Mickey Callaway then turned to the righty Scott Copeland to face Javier Baez and Copeland struck out Baez on three pitches to strand the runners on base. Copeland was the only Mets’ reliever to not give up a run and had a positive major league debut, going on to pitch a scoreless eighth, working around a pinch hit single by Tommy La Stella. Gerson Bautista gave the Cubs one final insurance run in the ninth—the result of back-to-back hits by Bryant and Rizzo, followed by a sacrifice fly by Willson Contreras.

In the bottom of the eighth, Brandon Nimmo blasted a solo homer run to right center field off of Brian Duensing, who was following Steve Chisek, who pitched a 1-2-3 seventh. Joe Maddon brought in his set-up man Pedro Strop to get the final out of the inning, facing Asdrubal Cabrera. Cabrera popped out on the first pitch to end the inning. Strop was asked to finish off the game, but surrendered two walks to Michael Conforto and Jay Bruce, forcing Joe Maddon to bring in his closer Brandon Morrow for the final out. Morrow got Amed Rosario to ground out on the second pitch he threw to end the game.

Brandon Nimmo was responsible for half of the Mets’ hits and all of the Mets’ runs this evening and continues to be one of the lone bright spots for the Mets of late. Seth Lugo’s strong first appearance as a starter is certainly another positive to take away from the game. Hopefully he can build on that success in his next start—and it’s likely he will get at least one more start with Noah Syndergaard on the disabled list—and make a strong case to remain in the rotation even once the Mets’ starters are all healthy.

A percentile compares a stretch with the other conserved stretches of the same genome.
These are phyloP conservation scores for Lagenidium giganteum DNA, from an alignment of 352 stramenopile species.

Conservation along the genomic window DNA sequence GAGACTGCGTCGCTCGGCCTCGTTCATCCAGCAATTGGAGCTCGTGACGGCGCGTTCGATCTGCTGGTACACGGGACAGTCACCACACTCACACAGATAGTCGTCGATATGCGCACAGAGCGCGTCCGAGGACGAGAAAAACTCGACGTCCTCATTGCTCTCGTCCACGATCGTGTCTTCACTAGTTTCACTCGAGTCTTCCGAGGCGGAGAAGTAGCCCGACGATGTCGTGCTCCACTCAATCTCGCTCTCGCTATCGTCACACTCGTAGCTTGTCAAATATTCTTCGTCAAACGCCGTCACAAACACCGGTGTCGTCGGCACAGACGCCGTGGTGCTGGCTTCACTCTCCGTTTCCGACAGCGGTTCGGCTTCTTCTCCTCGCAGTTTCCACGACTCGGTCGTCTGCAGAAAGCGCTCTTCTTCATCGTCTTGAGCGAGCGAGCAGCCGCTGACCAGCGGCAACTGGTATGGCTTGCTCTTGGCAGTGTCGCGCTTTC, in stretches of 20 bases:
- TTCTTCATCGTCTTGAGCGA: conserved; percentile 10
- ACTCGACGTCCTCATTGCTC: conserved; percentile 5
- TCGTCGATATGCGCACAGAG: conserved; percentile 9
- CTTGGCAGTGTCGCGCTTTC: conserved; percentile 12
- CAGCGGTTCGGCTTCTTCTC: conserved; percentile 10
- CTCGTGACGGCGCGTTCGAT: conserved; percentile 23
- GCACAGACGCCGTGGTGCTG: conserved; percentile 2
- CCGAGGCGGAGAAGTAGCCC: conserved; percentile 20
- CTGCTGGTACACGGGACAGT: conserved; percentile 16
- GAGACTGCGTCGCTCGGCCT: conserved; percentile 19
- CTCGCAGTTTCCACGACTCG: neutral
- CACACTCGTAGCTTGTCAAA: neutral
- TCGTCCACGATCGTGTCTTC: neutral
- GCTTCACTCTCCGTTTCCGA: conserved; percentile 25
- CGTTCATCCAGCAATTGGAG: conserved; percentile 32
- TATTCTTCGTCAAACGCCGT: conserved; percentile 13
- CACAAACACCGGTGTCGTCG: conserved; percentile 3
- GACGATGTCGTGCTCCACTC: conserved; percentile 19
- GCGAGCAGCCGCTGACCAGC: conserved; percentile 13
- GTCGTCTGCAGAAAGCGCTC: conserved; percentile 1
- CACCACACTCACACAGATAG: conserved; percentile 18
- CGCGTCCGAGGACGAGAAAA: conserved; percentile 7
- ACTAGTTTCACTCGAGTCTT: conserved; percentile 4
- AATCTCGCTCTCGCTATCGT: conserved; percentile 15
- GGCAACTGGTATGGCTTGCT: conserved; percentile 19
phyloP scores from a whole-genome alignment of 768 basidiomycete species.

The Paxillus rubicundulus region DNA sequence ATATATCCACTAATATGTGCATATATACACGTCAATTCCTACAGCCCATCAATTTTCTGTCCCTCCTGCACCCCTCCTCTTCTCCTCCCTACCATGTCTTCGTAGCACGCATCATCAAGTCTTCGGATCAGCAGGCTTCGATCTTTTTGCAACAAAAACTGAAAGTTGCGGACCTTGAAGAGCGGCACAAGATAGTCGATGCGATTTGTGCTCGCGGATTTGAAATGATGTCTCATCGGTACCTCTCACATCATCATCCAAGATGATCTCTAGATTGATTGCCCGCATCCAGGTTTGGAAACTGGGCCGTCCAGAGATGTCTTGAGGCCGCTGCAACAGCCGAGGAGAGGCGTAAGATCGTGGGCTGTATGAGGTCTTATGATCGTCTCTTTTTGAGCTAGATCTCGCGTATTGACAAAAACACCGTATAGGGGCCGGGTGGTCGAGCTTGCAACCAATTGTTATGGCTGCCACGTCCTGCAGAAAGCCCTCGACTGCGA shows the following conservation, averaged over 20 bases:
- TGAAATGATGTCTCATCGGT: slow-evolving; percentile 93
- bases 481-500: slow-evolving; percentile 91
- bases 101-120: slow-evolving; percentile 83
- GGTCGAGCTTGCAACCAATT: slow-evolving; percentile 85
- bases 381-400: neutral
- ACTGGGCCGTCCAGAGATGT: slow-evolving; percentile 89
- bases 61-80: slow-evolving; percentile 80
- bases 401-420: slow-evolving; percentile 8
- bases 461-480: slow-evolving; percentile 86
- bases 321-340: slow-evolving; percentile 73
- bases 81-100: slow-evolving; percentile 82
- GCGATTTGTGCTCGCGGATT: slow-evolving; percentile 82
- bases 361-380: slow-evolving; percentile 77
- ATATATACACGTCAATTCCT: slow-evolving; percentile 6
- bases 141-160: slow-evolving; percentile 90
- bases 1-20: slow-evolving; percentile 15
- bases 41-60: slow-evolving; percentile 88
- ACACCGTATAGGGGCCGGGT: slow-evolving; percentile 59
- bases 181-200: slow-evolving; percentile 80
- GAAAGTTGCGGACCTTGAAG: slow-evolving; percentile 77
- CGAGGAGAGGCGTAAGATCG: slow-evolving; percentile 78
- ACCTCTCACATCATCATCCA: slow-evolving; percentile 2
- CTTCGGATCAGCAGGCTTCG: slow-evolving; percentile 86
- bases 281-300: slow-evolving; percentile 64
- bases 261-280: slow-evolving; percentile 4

In the meantime, the Mets’ bullpen is feeling Lugo’s absence, as injuries have forced the Mets to scrape the very bottom of the barrel of their pitching depth. The only member of the bullpen to do his job was Scott Copeland, who is perhaps making a case to stick around a little longer. Anthony Swarzak’s return is imminent and he will provide a much-needed boost to the Mets’ bullpen.

However, even though the Mets’ bullpen continues to dabble in mediocrity, the offense remains inconsistent and the Mets can’t hope to win very often scoring just one run. They had Jose Quintana, who had been having a relatively inconsistent season himself, backed against a wall in the third inning and failed to take advantage. Seemingly all too often, the Mets avoid putting up a crooked number against a struggling pitcher and subsequently allow him to settle in for the later innings.

The Mets look to turn the series around against Tyler Chatwood, as Zack Wheeler takes the hill for the second game of this four-game series.

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What’s WPA?

Big winners: Seth Lugo, +20.8% WPA
Big losers: Hansel Robles, -22.8% WPA
Teh aw3s0mest play: Brandon Nimmo’s third inning double, +9.7% WPA
Teh sux0rest play: Hansel Robles gives up a two-run homer to Ben Zobrist in the fifth, -25.5% WPA
Total pitcher WPA: -12.2% WPA
Total batter WPA: -37.5% WPA
GWRBI!: Ben Zobrist